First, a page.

Successful use of water-soluble contrast in patients with small bowel obstruction and virgin abdomen: A case report

Sergio Mazzola Poli de Figueiredo, Sara Demola

Research output: Contribution to journalArticlepeer-review


Introduction and importance: Nonoperative management of adhesive SBO is well established but remains a challenge in patients without prior abdominal surgery. We aim to report a case of successful nonoperative management with the use of enteral hypertonic water-soluble contrast administration in a patient with virgin abdomen. Case presentation: A healthy 24-year old man with no previous surgery presented to the emergency room with one day of abdominal pain. A CT abdomen and pelvis was consistent with SBO without clear anatomic etiology. The patient refused surgical intervention, so we performed a trial of nonoperative management. On hospital day 2, a repeat CT A/P with enterally administered water-soluble contrast showed resolution of SBO. The patient has had no symptoms since hospital discharge on 6 months follow up. Clinical discussion: Small bowel obstruction is most commonly secondary to adhesions from prior surgeries. Even in patients with virgin abdomen, adhesions are the cause of SBO in 53%–73%. Recent studies in patients with virgin abdomen showed that 92.1% that underwent nonoperative management did not have a recurrence of SBO with mean follow up of 4.5 years. The use of water-soluble contrast in patients with virgin abdomen was reported to have 92–97% success rate. A meta-analysis showed a pooled prevalence of 7.7% of malignant etiology of SBO in these patients, more common with previous SBO admission or history of malignancy. Conclusion: Nonoperative management with the therapeutic use of hypertonic water-soluble contrast is a viable treatment option in select cases and avoids the morbidity of surgical exploration.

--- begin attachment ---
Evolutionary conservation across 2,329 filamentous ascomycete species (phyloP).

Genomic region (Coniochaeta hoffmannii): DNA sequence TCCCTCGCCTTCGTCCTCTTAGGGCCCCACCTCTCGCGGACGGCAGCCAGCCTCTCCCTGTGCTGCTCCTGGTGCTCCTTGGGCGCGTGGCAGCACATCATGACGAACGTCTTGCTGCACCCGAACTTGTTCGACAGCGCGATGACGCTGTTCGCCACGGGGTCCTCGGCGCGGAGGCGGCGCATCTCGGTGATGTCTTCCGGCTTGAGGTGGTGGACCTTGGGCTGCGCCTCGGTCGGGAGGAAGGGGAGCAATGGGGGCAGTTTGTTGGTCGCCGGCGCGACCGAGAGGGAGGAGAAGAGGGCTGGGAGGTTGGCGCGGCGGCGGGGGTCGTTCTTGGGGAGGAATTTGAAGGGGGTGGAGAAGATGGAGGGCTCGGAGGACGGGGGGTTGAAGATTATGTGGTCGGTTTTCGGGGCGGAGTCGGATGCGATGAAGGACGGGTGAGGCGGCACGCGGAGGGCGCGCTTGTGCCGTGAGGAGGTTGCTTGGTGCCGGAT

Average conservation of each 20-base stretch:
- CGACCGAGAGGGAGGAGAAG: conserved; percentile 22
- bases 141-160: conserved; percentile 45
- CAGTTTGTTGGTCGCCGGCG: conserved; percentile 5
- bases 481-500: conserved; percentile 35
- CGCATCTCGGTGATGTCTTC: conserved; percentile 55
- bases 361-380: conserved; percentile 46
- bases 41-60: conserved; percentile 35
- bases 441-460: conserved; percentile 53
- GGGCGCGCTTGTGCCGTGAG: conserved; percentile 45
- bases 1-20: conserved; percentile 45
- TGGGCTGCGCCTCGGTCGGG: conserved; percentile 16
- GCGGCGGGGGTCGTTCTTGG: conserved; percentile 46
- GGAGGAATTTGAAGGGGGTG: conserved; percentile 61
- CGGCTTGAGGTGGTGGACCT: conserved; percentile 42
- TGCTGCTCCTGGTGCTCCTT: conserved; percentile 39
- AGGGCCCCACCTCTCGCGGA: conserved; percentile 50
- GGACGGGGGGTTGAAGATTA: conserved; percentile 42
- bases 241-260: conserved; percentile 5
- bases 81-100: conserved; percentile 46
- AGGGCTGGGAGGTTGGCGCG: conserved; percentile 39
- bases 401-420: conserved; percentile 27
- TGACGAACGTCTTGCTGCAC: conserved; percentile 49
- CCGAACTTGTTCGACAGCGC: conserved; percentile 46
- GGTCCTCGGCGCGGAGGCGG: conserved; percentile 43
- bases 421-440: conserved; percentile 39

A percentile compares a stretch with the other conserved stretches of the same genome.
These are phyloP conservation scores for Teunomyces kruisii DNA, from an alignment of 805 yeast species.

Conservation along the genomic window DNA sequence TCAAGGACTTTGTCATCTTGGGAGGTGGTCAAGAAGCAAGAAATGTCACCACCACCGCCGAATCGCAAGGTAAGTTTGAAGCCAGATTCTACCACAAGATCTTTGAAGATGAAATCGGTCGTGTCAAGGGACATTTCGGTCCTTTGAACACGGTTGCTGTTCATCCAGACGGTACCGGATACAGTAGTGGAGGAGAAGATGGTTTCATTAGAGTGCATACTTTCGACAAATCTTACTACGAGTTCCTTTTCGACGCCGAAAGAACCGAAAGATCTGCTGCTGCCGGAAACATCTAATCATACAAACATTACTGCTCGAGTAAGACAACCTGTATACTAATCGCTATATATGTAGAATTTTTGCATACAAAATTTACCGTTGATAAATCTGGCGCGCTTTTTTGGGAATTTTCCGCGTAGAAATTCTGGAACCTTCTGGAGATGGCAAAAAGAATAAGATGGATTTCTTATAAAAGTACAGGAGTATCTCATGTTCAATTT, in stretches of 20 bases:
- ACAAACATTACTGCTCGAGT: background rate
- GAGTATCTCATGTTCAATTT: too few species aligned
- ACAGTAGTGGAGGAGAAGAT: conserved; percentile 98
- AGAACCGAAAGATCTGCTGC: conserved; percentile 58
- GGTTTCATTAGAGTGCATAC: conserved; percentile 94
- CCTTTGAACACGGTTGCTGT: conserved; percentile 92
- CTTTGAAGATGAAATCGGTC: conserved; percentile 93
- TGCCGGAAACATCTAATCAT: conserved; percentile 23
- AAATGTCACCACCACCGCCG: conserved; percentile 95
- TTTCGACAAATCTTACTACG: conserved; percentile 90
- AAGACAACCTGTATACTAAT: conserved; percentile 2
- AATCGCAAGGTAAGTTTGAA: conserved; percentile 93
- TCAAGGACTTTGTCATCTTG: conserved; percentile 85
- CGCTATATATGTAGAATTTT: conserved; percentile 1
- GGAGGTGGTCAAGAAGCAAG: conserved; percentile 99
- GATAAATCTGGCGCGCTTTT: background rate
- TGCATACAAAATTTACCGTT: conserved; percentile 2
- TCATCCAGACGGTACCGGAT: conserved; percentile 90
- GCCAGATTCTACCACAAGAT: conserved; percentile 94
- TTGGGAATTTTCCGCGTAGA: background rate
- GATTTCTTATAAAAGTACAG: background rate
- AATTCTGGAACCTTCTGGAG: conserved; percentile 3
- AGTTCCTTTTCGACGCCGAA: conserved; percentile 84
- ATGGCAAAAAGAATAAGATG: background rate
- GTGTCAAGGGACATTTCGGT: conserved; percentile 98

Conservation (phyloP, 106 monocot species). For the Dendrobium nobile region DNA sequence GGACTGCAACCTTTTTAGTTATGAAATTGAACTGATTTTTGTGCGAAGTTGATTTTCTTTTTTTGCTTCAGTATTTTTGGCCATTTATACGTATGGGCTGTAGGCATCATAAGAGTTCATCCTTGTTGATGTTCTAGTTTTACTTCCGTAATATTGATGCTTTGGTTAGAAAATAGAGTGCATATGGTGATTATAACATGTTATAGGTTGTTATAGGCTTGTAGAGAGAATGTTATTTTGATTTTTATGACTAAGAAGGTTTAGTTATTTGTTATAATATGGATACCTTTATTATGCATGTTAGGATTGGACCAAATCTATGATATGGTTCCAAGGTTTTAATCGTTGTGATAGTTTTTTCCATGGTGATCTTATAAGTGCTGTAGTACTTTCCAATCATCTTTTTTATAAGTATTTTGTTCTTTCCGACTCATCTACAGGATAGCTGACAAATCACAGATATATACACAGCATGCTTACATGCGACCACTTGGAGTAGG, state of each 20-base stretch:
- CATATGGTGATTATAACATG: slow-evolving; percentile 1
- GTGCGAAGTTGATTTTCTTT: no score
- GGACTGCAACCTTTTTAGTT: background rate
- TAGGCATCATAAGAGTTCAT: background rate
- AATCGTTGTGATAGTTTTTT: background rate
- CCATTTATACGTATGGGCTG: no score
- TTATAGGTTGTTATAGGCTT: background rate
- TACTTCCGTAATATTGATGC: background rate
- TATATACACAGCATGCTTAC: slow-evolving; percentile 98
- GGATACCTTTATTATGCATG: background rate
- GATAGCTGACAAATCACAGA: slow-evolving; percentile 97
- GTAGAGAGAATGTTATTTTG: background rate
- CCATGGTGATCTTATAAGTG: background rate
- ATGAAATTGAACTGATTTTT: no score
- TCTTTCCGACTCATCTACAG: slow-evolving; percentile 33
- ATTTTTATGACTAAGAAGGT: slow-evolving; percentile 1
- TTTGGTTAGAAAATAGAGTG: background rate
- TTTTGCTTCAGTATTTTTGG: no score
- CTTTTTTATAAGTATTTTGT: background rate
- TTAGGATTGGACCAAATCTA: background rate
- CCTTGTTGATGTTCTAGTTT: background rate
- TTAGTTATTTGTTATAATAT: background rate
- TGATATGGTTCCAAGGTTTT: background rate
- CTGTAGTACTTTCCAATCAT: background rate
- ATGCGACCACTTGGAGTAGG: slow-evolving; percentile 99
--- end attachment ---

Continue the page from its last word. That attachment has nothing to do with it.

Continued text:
Original languageEnglish (US)
Pages (from-to)94-96
Number of pages3
JournalInternational Journal of Surgery Case Reports
StatePublished - Feb 2021


  • Adhesions
  • Case report
  • Nonoperative management
  • Small bowel obstruction
  • Virgin abdomen
  • Water soluble contrast

ASJC Scopus subject areas

  • Surgery


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